Across Britain and Ireland lie thousands of unmarked mass graves. People drive past them every day, not knowing that in them are buried tens of thousands of tiny stillborn babies. Hidden and secret, it is as though they never existed.
The babies ended up buried in these graves because of a piece of Catholic theology according to which babies who were stillborn or who died shortly after birth and that had not been baptised could be denied a cemetery burial. Their souls could not go to heaven but would remain in a place called Limbo. These are the so-called 'Limbo babies', stillborn babies born to Roman Catholic families who could not be buried in consecrated ground.
In a rare personal testimony, mums, dads and families describe the harsh effects of this centuries-old practice on their lives. Many of them secretly buried their children as close as they could to consecrated ground, or in desolate, beautiful locations they felt had been touched by God.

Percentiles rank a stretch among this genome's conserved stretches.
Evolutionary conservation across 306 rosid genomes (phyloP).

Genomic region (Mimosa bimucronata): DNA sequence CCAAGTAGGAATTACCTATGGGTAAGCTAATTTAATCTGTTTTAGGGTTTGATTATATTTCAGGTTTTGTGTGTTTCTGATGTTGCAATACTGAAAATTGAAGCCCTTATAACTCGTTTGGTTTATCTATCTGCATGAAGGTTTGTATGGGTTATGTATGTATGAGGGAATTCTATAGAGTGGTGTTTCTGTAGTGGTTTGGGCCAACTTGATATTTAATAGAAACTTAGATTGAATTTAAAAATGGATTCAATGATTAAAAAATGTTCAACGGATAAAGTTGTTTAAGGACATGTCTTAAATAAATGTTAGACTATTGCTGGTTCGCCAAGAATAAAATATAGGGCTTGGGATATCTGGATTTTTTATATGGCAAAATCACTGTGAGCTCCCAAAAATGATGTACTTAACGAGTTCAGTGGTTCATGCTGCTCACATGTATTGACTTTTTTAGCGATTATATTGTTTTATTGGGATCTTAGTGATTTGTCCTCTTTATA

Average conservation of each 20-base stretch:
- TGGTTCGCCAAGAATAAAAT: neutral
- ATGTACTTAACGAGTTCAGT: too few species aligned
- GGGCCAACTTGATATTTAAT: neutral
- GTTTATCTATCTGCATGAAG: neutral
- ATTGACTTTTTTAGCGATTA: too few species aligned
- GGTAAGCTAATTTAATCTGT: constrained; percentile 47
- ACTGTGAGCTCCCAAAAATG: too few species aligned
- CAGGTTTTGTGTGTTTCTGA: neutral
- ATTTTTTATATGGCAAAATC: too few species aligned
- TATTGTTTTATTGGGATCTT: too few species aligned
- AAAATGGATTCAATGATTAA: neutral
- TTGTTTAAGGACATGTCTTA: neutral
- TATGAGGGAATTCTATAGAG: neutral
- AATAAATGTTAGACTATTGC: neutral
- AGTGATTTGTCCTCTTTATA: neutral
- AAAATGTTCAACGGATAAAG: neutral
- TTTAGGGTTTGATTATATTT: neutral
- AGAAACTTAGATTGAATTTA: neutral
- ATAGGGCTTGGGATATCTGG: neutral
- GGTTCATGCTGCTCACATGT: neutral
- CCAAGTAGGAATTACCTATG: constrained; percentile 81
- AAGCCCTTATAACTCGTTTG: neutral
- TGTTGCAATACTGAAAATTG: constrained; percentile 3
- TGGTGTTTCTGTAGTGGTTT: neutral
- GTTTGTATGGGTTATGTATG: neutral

The film documents pioneering work by communities, clergy and people seeking change, such as at Milltown, Belfast's biggest Roman Catholic Cemetery. In Milltown, families made the shock discovery that their loved ones, some of them 'Limbo babies', were now buried in a wildlife reserve. Their mass unmarked graves had been sold through error by the cemetery. The film follows events as relatives of the Milltown babies began a weekly protest, the Catholic Church tried to seek resolution, and people began to arrive at the cemetery gates with stories of unresolved grief.
Finally, Fr Thomas Norris, from the powerful International Theological Commission which advises the Pope, describes the current Limbo situation. Does it still exist?